This week’s report begins in Saudi Arabia where government officials say they will soon require Internet users to obtain a state-issued permit in order to post videos on YouTube. Videos would be evaluated based on their consistency with Saudi “culture, values and tradition.” The policy could have troublesome implications for activists, whose strategic use of YouTube for actions like the Women2Drive campaign has brought international attention to the issue. Saudi citizens reportedly boast the highest YouTube usage rate per capita in the world.
A Saudi judge recommended that blogger Raif Badawi face charges of apostasy, or denouncing Islam, before the country’s high court. Individuals convicted of apostasy in Saudi Arabia typically receive the death penalty. Last summer, Badawi was convicted of insulting Islam on his blog, Free Saudi Liberals, and sentenced to seven years in prison and 600 lashes. The current recommendation came after Badawi’s lawyers appealed the decision.
posts about or somewhat related to ‘human rights’
Via The Tibet Post:
Chinese officials continued their crackdown on access to foreign media in Tibet on March 10 through the dismantling of satellite dishes at the Labrang Tashi Kyil monastery in Labrang erea (Gansu province), Amdho region, eastern Tibet.
Observed as the official ‘Uprising Day’, March 10 is the 54th anniversary of the Tibetan uprising in Lhasa, rallies are held worldwide on this day n support of the Tibetan cause.
Monastery administration was ordered to remove and then burn their satellite dishes. They were then told these should be replaced, alongside new receivers, with smaller state sanctioned ones. These new devices only receive state controlled programmes; thereby blocking Tibetans from obtaining international media.
These new receivers are fitted with an automatic recorder and camera which are used as surveillance devices by the Chinese government television control office. If phrases such as “Free Tibet” of “His Holiness the Dalai Lama” are detected on this device then the officials are alerted and sanctions are carried out.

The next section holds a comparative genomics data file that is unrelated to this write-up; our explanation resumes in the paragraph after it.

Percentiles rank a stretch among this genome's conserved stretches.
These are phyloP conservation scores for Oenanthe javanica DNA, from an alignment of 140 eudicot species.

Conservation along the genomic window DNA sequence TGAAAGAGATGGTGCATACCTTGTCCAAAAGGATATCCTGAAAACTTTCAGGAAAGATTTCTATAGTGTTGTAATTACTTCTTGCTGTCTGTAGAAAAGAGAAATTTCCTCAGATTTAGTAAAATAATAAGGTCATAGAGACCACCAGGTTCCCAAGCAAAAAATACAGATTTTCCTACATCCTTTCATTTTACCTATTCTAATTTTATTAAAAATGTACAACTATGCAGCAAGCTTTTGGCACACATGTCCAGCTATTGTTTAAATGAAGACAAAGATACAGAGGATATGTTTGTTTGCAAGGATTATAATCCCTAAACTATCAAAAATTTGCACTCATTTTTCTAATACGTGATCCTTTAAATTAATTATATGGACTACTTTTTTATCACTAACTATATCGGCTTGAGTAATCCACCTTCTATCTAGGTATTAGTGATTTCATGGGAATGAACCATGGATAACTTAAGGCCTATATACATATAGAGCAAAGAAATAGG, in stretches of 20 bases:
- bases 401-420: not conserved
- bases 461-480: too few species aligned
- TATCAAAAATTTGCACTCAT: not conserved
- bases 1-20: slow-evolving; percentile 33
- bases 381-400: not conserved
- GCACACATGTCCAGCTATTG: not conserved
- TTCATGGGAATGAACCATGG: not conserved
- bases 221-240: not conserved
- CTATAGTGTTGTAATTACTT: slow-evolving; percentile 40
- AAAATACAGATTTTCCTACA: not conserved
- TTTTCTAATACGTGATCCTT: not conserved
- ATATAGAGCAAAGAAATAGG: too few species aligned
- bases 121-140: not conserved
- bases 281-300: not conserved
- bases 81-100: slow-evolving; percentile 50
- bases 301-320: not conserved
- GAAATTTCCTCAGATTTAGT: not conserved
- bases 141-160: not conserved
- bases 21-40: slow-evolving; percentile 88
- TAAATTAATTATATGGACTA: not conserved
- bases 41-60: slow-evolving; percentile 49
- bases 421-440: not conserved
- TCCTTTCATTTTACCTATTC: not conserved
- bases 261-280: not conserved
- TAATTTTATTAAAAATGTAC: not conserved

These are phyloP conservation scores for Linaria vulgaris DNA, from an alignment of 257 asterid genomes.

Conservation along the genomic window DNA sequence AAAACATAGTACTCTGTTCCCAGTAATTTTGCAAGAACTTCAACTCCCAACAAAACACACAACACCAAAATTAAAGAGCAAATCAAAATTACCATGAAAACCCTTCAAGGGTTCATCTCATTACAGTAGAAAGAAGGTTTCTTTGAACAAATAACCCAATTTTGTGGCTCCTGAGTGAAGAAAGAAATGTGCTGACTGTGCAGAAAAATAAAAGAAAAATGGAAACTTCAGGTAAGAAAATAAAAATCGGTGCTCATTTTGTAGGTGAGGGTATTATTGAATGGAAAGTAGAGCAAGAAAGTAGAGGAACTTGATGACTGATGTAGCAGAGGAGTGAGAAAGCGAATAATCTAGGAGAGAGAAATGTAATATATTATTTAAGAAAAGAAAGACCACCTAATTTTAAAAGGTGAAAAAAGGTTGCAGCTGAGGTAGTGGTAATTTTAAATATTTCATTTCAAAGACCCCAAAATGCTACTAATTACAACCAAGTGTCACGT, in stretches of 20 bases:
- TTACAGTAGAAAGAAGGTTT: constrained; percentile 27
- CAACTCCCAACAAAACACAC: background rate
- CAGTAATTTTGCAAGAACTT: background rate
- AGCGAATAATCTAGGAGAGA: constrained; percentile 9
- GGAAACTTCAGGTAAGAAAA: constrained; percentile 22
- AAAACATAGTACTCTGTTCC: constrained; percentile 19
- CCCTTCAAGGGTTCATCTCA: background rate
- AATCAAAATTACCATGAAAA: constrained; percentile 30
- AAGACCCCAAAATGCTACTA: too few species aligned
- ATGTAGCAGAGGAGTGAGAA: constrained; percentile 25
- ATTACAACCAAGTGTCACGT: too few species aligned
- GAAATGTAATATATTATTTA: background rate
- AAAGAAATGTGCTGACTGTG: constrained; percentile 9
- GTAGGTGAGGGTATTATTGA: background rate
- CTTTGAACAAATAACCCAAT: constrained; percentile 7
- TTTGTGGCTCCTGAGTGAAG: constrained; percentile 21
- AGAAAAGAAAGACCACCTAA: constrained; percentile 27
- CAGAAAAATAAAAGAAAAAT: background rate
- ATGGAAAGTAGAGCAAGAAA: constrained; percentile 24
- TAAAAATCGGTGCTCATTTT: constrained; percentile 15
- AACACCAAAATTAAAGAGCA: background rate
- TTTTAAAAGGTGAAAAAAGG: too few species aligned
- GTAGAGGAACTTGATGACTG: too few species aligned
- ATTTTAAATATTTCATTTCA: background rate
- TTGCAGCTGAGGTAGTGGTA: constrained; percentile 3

Earlier in January, Chinese authorities confiscated televisions and dismantled satellite equipment from 300 monasteries in the western part of the region. Cash rewards were announced for anyone informing the authorities about Tibetans holding back ‘illegal’ devices. Arrests and fines are imposed on those who are found to have such devices in their possession.
FJP: About 100 Tibetans have self-immolated themselves since 2009 in protest against human rights conditions and China blames foreign influence for the continued practice.
For example, in February, it accused the US-backed Voice of America of encouraging immolations. A charge the State Department denies.
Via Radio Free Asia:
A young Tibetan traditional artist was sentenced to two years in jail with hard labor for having photos on his mobile phone of two compatriots who self-immolated in protest against Chinese rule, according to exile sources Saturday.
Ngawang Thupden, 20, was detained in October last year in Lhasa, the capital of the Tibet Autonomous Region (TAR), but relatives learned of the prison sentence for “subversion” only four months later, the sources said, citing contacts in the Himalayan region…
…Chinese authorities have been cracking down hard on any efforts by Tibetans to publicize self-immolation protests after steps taken by Beijing to stop the burnings failed.